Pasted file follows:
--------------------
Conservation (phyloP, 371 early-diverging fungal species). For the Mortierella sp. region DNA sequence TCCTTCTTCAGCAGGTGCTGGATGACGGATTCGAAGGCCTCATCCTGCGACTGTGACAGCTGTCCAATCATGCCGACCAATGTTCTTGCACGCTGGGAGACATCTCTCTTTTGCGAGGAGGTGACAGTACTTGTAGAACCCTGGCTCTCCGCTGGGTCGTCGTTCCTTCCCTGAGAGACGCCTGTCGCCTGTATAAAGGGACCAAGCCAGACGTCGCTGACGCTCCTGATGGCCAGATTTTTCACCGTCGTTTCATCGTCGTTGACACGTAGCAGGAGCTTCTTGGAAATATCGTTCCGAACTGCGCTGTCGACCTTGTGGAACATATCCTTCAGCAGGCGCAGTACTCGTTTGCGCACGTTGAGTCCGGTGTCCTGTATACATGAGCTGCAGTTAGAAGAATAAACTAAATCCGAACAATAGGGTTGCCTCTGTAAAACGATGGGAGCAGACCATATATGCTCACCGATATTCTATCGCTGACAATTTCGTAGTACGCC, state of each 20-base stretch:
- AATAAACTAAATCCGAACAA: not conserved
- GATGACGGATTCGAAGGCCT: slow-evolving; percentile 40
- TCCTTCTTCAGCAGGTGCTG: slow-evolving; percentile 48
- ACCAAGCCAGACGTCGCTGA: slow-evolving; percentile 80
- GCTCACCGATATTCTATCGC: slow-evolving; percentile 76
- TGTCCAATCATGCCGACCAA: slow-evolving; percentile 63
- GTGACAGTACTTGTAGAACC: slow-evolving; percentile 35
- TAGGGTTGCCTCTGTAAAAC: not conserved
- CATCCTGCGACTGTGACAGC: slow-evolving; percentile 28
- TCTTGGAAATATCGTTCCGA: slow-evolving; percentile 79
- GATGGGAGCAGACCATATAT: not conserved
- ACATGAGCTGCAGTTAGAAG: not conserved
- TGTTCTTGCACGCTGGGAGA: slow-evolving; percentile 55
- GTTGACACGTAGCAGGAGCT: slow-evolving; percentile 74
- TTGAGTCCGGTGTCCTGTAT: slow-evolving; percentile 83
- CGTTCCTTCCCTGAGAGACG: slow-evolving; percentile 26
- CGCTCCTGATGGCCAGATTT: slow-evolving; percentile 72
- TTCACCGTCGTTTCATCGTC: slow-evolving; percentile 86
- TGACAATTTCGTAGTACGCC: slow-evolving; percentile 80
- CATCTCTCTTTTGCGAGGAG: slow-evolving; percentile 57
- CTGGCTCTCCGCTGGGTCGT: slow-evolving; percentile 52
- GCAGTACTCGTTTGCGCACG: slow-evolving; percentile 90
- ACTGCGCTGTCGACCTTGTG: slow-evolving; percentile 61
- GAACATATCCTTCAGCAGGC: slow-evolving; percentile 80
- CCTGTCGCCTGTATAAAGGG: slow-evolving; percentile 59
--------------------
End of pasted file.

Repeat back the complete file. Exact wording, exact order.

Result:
Conservation (phyloP, 371 early-diverging fungal species). For the Mortierella sp. region DNA sequence TCCTTCTTCAGCAGGTGCTGGATGACGGATTCGAAGGCCTCATCCTGCGACTGTGACAGCTGTCCAATCATGCCGACCAATGTTCTTGCACGCTGGGAGACATCTCTCTTTTGCGAGGAGGTGACAGTACTTGTAGAACCCTGGCTCTCCGCTGGGTCGTCGTTCCTTCCCTGAGAGACGCCTGTCGCCTGTATAAAGGGACCAAGCCAGACGTCGCTGACGCTCCTGATGGCCAGATTTTTCACCGTCGTTTCATCGTCGTTGACACGTAGCAGGAGCTTCTTGGAAATATCGTTCCGAACTGCGCTGTCGACCTTGTGGAACATATCCTTCAGCAGGCGCAGTACTCGTTTGCGCACGTTGAGTCCGGTGTCCTGTATACATGAGCTGCAGTTAGAAGAATAAACTAAATCCGAACAATAGGGTTGCCTCTGTAAAACGATGGGAGCAGACCATATATGCTCACCGATATTCTATCGCTGACAATTTCGTAGTACGCC, state of each 20-base stretch:
- AATAAACTAAATCCGAACAA: not conserved
- GATGACGGATTCGAAGGCCT: slow-evolving; percentile 40
- TCCTTCTTCAGCAGGTGCTG: slow-evolving; percentile 48
- ACCAAGCCAGACGTCGCTGA: slow-evolving; percentile 80
- GCTCACCGATATTCTATCGC: slow-evolving; percentile 76
- TGTCCAATCATGCCGACCAA: slow-evolving; percentile 63
- GTGACAGTACTTGTAGAACC: slow-evolving; percentile 35
- TAGGGTTGCCTCTGTAAAAC: not conserved
- CATCCTGCGACTGTGACAGC: slow-evolving; percentile 28
- TCTTGGAAATATCGTTCCGA: slow-evolving; percentile 79
- GATGGGAGCAGACCATATAT: not conserved
- ACATGAGCTGCAGTTAGAAG: not conserved
- TGTTCTTGCACGCTGGGAGA: slow-evolving; percentile 55
- GTTGACACGTAGCAGGAGCT: slow-evolving; percentile 74
- TTGAGTCCGGTGTCCTGTAT: slow-evolving; percentile 83
- CGTTCCTTCCCTGAGAGACG: slow-evolving; percentile 26
- CGCTCCTGATGGCCAGATTT: slow-evolving; percentile 72
- TTCACCGTCGTTTCATCGTC: slow-evolving; percentile 86
- TGACAATTTCGTAGTACGCC: slow-evolving; percentile 80
- CATCTCTCTTTTGCGAGGAG: slow-evolving; percentile 57
- CTGGCTCTCCGCTGGGTCGT: slow-evolving; percentile 52
- GCAGTACTCGTTTGCGCACG: slow-evolving; percentile 90
- ACTGCGCTGTCGACCTTGTG: slow-evolving; percentile 61
- GAACATATCCTTCAGCAGGC: slow-evolving; percentile 80
- CCTGTCGCCTGTATAAAGGG: slow-evolving; percentile 59